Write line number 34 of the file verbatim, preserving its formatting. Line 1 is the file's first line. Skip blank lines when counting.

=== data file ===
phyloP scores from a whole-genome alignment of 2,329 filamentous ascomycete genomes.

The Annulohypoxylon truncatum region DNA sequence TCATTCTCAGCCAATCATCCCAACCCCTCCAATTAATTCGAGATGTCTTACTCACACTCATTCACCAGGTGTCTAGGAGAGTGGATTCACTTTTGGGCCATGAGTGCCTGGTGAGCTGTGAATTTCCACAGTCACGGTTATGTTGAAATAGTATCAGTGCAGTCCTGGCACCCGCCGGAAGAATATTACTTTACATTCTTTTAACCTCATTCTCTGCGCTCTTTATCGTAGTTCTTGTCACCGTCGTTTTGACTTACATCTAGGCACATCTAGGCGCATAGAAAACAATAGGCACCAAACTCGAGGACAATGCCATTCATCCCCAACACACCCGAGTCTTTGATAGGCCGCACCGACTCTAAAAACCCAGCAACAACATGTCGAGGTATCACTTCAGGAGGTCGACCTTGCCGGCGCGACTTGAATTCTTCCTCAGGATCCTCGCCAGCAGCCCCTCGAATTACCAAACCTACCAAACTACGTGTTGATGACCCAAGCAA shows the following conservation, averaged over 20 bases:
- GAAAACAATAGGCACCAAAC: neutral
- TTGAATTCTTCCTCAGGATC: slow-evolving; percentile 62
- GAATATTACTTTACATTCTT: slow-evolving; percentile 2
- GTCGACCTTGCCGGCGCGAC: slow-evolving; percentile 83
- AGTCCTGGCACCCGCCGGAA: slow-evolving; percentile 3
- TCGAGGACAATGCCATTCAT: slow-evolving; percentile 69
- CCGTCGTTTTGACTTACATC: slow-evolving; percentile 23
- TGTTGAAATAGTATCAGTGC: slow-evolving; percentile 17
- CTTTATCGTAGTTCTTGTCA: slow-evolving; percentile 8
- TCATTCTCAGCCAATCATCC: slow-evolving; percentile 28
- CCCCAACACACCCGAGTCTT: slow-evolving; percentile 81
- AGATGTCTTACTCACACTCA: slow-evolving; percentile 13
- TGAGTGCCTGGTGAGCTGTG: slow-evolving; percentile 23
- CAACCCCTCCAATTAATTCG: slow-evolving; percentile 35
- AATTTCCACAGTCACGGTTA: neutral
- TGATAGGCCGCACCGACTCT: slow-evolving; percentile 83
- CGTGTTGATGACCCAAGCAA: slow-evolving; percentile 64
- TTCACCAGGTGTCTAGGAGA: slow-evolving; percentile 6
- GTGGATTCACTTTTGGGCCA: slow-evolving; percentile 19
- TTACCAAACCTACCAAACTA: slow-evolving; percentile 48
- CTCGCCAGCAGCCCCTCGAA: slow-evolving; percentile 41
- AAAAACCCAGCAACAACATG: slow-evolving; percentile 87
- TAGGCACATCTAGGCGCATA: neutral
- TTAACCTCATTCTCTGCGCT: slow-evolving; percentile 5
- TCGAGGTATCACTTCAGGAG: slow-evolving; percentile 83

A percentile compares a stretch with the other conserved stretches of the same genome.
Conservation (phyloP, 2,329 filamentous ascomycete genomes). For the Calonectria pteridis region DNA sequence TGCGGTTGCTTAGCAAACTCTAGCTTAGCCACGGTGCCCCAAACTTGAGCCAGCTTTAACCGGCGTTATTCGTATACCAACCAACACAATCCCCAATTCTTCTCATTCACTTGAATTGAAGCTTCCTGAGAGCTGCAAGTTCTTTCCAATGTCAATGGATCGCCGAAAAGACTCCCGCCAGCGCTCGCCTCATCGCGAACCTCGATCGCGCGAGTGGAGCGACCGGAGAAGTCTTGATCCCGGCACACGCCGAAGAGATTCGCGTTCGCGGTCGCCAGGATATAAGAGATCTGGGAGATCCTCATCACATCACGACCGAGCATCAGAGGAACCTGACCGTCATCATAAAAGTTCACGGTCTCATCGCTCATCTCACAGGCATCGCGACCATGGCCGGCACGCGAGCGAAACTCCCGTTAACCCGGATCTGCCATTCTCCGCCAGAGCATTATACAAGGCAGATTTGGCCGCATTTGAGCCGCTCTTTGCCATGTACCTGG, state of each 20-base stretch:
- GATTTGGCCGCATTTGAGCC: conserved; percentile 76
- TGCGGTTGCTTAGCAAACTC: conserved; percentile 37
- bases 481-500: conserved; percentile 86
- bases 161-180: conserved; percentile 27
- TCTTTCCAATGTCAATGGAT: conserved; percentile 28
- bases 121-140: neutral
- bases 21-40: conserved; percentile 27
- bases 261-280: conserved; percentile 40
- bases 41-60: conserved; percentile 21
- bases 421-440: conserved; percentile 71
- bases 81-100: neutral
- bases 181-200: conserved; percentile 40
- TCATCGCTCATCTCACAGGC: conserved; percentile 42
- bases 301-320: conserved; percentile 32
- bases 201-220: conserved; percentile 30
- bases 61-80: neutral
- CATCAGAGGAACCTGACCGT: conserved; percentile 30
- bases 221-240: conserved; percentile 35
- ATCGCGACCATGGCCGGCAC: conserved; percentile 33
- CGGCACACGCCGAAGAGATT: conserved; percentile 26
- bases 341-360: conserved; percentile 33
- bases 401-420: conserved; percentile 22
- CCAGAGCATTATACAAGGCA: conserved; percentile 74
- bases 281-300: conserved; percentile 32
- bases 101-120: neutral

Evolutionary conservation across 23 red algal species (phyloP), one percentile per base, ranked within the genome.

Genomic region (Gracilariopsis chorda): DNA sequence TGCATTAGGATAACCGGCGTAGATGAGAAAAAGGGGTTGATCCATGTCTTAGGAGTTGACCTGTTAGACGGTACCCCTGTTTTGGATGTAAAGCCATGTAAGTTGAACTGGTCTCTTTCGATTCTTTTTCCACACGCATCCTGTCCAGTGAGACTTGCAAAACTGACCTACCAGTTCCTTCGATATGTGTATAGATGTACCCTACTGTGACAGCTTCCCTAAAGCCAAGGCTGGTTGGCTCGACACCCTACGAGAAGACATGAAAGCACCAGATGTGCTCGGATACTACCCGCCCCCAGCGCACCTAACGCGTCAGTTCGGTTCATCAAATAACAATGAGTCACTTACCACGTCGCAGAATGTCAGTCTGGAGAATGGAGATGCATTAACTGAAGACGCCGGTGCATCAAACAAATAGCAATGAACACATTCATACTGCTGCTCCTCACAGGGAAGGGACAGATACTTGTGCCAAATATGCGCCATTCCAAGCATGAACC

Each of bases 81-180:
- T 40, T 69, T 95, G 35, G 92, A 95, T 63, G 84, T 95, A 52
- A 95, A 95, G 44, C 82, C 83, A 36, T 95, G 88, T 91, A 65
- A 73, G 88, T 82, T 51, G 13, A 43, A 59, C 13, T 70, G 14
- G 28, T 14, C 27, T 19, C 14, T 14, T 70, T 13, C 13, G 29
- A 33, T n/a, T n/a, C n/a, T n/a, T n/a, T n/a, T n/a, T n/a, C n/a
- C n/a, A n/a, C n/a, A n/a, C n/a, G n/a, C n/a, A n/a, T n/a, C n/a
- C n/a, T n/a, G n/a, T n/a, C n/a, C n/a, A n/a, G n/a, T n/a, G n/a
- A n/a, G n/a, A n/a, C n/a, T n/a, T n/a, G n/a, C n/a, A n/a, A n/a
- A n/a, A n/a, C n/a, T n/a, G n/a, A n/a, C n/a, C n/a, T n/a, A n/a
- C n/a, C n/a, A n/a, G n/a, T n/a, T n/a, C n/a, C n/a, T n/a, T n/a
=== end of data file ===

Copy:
- TCTTTCCAATGTCAATGGAT: conserved; percentile 28